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Silence of the Lambs

There was an article by Richard Dawkins in last Friday’s WSJ , which was itself a condensed version of an L.A. Times article of Jan 4: www.latimes.com…

Here’s the headline:

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Saddam should have been studied, not executed.

Sparing Hussein and studying his makeup could have provided valuable research.

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Here’s a precis, mostly in his own words, of Dawkins’ article.

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Hussein’s mind would have been a unique resource for historical, political and psychological research, a resource that is now forever unavailable to scholars. Similarly, historians and psychologists would love to have Hitler alive rather than have executed him, would give their eyeteeth to try to understannd how an individual human being could be so evil and so devastatingly effective at persuading others to join him. The most important research in which a living Saddam Hussein could have helped is psychological.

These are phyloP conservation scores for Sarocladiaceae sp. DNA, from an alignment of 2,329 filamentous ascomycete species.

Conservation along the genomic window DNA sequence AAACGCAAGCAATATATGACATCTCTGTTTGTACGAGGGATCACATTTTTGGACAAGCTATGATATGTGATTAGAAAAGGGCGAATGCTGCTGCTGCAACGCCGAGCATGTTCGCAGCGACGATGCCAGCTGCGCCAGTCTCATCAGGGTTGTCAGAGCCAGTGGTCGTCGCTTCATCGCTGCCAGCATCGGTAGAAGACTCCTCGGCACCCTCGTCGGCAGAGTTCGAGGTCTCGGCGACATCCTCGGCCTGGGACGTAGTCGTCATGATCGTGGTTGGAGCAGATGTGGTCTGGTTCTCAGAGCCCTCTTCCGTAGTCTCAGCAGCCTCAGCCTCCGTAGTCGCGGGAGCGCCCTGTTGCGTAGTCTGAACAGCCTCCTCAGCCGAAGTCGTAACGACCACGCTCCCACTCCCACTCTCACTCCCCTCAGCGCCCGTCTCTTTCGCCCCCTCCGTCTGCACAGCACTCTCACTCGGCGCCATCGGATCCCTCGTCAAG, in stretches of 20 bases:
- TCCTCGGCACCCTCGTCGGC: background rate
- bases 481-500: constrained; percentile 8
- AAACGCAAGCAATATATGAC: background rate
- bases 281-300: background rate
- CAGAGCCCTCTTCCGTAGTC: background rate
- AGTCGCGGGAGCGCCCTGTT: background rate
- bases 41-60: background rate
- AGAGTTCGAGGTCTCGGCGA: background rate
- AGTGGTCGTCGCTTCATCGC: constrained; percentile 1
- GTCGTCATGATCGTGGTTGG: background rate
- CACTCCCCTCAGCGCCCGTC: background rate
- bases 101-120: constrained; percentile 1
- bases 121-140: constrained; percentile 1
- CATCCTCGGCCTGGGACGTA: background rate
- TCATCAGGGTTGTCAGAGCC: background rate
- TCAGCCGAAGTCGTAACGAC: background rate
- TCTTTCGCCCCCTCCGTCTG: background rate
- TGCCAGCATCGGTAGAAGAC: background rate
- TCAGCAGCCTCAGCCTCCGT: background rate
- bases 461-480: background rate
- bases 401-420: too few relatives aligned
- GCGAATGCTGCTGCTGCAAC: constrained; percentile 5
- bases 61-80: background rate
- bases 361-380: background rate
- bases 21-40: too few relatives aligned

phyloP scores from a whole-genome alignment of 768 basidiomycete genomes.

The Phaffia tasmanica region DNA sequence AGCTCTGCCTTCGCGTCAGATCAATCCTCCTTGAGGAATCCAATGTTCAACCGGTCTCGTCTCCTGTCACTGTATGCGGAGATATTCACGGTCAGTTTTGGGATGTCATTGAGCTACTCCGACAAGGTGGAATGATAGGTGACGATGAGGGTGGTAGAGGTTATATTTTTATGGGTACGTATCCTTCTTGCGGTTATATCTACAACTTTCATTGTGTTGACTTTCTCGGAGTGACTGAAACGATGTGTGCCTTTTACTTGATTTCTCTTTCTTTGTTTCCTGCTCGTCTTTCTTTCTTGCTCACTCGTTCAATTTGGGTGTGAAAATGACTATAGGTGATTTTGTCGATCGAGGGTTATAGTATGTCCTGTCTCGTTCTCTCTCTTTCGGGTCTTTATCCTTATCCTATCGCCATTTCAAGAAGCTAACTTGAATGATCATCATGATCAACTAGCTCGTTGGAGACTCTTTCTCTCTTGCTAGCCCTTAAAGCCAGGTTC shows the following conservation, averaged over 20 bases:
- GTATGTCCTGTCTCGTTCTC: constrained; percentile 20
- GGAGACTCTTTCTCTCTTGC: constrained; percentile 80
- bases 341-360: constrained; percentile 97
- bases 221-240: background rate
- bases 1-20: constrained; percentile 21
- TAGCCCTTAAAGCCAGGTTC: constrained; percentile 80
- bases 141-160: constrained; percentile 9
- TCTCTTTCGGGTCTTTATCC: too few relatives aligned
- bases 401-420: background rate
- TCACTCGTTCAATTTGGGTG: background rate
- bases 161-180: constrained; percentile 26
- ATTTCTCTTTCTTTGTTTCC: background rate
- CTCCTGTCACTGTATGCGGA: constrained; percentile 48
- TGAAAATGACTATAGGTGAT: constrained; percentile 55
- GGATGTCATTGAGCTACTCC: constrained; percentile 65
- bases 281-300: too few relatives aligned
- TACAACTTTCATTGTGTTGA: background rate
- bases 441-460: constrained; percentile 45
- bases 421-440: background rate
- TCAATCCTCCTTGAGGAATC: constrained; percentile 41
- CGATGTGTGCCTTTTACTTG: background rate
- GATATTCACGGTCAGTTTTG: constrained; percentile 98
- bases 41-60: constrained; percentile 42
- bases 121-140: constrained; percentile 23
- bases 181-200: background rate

What were the formative influences on these men? Was it something in their childhood that turned them bad? In their genes? In their testosterone levels? Could the danger have been nipped in the bud by an alert psychiatrist? How would Hitler or Hussein have responded to a different style of education? We don’t have a clear answer to these questions. We need to do the research.

The only way to answer these questions is by research. It is in the nature of research on ruthless national dictators that the sample size is small. Wasn’t the judicial destruction of one of the very few research subjects we had and a prime specimen at that an act of vandalism?

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There’s something about the assumptions behind this point of view that I find stunningly naive (unless it’s just posturing), and I know a lot about naivete myself. I have a hard time putting my finger on the precise nature of the naivete. But, for a start:

It’s immensely simplistic to fantasize that you can learn how to avoid the creation of monsters by a series of linear questions. You can’t learn how to create Einsteins or Nabokovs by questioning them either. Motivation is a garden of forked paths with a complexity that can’t be traversed linearly. And even if you believe in psychoanalysis and think it can reveal deep motives, those motives too cannot be elicited by questioning. They must be discovered by the person himself, voluntarily, over a long time. And anyhow, I doubt that Saddam or Hitler, were they alive, would consent to a 5-year introspection.

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